When I first suggested this a couple of years ago, a lot of people thought I was cuckoo. But it seems like gun liability insurance is an idea whose time has finally come. And what’s not to like for politicians? After all, free market! Insurance donors! One of the points raised in this article is that insurance would not cover willful acts, but that’s not true in the case of a minor child. Lots of ways for the underwriters to fine tune it, too. (For instance, a willful act by a family member with known mental illness.) I hope this becomes reality, because so far, gun owners have rarely suffered any financial consequences for their carelessness or negligence:
Both sides in a nation sharply divided over guns seem to agree on at least one thing: a bigger role for the insurance industry in a heavily armed society. But just what that role should be, and whether insurers will choose to accept it, are much in dispute.
Lawmakers in at least half a dozen states, including California, Connecticut, Maryland, Massachusetts, New York and Pennsylvania, have proposed legislation this year that would require gun owners to buy liability insurance — much as car owners are required to buy auto insurance. Doing so would give a financial incentive for safe behavior, they hope, as people with less dangerous weapons or safety locks could qualify for lower rates.
“I believe that if we get the private sector and insurance companies involved in gun safety, we can help prevent a number of gun tragedies every year,” said David P. Linsky, a Democratic state representative in Massachusetts who wants to require gun owners to buy insurance. He believes it will encourage more responsible behavior and therefore reduce accidental shootings. “Insurance companies are very good at evaluating risk factors and setting their premiums appropriately,” he added.
Groups representing gun owners oppose efforts to make insurance mandatory, arguing that law-abiding people should not be forced to buy insurance to exercise their constitutional right to bear arms. But some groups, including the National Rifle Association, endorse voluntary liability policies for their members. And as several states pass laws making it easier for people to carry concealed weapons and use them for self-defense, some gun groups are now selling policies to cover some of the legal costs stemming from self-defense shootings.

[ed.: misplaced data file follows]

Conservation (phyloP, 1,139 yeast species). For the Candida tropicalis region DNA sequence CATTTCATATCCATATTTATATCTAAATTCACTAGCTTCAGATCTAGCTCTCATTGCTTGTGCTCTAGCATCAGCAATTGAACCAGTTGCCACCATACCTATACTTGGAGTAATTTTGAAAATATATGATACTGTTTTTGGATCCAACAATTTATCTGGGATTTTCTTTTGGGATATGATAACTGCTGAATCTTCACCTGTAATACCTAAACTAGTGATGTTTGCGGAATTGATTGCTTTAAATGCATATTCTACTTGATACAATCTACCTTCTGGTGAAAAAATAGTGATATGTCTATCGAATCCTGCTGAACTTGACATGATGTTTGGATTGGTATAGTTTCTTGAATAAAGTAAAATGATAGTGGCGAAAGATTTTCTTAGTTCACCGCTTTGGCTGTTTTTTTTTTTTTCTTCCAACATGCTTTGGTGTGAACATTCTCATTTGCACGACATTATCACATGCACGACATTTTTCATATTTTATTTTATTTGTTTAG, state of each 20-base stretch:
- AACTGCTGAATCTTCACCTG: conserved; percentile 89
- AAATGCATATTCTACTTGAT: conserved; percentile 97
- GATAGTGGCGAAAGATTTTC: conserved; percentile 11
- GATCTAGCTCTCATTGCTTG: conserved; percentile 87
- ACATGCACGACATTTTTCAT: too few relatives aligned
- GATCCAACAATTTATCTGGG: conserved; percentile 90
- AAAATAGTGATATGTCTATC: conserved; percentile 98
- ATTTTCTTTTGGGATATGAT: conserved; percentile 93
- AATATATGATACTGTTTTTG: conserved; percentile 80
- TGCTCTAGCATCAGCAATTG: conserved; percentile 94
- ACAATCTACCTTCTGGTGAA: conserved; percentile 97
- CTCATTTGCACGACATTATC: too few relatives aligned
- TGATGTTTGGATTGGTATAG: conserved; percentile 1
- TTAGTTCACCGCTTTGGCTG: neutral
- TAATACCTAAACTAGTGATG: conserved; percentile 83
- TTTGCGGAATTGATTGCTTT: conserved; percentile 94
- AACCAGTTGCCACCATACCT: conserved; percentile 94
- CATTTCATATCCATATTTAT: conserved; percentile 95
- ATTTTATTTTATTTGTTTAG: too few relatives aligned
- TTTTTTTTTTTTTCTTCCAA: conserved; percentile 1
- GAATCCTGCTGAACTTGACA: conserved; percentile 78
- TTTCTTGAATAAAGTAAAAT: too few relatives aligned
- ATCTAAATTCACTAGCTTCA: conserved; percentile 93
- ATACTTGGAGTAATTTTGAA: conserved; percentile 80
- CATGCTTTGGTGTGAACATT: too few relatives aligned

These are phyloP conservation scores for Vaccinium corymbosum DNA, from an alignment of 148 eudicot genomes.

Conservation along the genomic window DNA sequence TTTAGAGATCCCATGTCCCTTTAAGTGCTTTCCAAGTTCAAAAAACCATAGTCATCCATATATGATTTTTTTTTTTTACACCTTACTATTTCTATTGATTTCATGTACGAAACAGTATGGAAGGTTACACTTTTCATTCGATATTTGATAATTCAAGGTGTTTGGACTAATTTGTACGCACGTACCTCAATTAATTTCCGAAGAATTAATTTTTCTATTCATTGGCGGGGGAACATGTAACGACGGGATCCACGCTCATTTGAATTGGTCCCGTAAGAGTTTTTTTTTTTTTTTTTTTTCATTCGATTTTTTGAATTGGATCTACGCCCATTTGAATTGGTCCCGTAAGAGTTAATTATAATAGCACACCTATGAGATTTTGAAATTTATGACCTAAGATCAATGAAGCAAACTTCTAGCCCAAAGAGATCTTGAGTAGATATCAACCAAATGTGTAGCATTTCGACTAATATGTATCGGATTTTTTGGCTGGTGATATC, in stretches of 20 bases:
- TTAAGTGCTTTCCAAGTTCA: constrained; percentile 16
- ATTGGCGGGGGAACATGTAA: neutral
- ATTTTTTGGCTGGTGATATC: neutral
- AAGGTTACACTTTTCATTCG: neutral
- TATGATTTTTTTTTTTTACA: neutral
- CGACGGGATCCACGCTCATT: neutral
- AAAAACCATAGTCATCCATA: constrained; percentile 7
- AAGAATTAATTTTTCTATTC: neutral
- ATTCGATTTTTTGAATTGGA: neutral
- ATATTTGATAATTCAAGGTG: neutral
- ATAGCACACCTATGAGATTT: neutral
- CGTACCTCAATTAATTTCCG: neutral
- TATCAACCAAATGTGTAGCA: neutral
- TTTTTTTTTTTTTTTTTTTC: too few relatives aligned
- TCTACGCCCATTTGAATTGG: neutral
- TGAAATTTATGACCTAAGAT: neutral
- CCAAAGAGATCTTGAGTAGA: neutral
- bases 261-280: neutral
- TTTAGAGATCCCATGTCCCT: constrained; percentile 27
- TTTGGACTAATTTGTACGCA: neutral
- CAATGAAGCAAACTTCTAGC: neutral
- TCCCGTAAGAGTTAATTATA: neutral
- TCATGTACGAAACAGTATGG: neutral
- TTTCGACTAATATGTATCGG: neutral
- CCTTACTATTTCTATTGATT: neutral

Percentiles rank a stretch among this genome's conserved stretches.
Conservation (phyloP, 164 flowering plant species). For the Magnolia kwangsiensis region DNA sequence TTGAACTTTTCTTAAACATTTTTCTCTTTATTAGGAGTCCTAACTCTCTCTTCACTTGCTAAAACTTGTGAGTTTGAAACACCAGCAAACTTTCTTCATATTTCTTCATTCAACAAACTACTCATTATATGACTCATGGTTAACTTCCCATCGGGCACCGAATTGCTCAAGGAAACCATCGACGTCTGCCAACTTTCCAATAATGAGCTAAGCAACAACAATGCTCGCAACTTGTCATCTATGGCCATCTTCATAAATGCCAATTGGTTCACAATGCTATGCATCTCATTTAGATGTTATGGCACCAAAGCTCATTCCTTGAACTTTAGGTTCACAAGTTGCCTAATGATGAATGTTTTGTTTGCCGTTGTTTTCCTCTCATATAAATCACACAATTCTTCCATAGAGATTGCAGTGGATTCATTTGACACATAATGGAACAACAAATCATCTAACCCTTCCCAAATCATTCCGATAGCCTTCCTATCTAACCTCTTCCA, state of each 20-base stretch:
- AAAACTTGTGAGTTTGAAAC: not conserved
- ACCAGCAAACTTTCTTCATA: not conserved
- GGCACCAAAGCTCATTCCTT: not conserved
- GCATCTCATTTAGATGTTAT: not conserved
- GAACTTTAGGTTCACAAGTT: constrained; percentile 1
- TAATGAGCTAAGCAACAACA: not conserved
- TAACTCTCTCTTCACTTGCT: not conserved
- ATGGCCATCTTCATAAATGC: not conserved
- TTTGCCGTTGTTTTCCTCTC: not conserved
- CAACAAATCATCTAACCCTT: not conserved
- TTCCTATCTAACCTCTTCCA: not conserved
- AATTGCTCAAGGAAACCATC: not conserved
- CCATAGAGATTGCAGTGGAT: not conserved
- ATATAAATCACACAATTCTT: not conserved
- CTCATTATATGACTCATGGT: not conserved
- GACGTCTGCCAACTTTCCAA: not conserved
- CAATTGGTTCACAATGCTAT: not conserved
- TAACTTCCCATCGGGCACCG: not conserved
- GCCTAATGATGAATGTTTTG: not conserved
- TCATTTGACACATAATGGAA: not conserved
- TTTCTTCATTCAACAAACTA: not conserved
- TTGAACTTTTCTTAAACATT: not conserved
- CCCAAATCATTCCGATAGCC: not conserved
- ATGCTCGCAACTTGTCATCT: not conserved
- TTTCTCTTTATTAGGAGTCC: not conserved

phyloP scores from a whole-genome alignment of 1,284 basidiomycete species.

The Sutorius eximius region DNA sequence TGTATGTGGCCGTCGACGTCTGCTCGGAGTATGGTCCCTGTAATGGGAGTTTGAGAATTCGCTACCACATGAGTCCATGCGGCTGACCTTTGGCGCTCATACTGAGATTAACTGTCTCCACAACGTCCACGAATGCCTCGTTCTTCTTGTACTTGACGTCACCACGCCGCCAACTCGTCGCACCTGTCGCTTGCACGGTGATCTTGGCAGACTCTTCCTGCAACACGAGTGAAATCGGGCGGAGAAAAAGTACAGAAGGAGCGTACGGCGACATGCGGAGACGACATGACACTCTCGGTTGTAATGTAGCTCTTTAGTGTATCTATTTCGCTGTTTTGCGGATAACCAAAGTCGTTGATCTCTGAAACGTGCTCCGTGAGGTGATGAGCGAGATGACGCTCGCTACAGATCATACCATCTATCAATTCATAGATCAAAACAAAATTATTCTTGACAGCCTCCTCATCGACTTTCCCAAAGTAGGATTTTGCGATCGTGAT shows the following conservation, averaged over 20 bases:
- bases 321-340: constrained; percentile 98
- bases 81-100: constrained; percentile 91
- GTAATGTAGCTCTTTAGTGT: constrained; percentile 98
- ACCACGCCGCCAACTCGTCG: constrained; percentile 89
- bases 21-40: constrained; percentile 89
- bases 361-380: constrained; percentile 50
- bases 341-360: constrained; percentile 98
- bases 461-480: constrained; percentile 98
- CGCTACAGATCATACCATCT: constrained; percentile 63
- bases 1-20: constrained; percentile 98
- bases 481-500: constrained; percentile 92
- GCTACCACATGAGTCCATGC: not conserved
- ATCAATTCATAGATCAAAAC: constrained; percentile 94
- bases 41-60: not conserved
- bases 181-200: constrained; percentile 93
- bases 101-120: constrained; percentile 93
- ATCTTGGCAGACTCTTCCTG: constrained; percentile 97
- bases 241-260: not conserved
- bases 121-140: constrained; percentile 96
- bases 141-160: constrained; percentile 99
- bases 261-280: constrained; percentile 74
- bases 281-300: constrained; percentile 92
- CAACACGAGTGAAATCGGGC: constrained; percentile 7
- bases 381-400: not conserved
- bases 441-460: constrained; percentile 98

[...] The insurance industry is wary of some of the proposals to require gun owners to buy liability coverage — and particularly of bills, like one that was filed in New York that would require coverage for damages resulting not only from negligence but also from “willful acts.”
Robert P. Hartwig, the president of the Insurance Information Institute, said that insurance generally covered accidents and unintentional acts — not intentional or illegal ones. “Insurance will cover you if your home burns down in an electrical fire, but it will not cover you if you burn down your own house, and you cannot insure yourself for arson,” he said.
Some claims stemming from shootings have been covered by homeowners’ insurance — even by policies that said they did not cover illegal acts.
The families of the two students responsible for the 1999 killings at Columbine High School in Colorado were able to use money from their homeowners’ policies to settle a lawsuit brought by families of most of the victims. In 2001, a California court ordered an insurance company to defend a policyholder whose 16-year-old son shot and killed a friend with a Beretta handgun that he had found in his mother’s coat. But the year before, a North Carolina court ruled that an insurance company did not have to cover the expenses of a policyholder who had shot and wounded a prowler on his property.
Christopher J. Monge, an insurance agent and gun owner in Verona, Wis., recently wrote a book, “The Gun Owner’s Guide to Insurance for Concealed Carry and Self-Defense,” which he sells at gun shows. Mr. Monge said that the problem with most liability insurance is that it promises coverage only in cases of a gun owner’s negligence, or an accidental shooting — and not if the gun owner shoots someone intentionally in self-defense. “A negligent act is covered by your liability policy, but if you intentionally shoot somebody, it could be excluded,” he said.
H/t Thomas Soldan.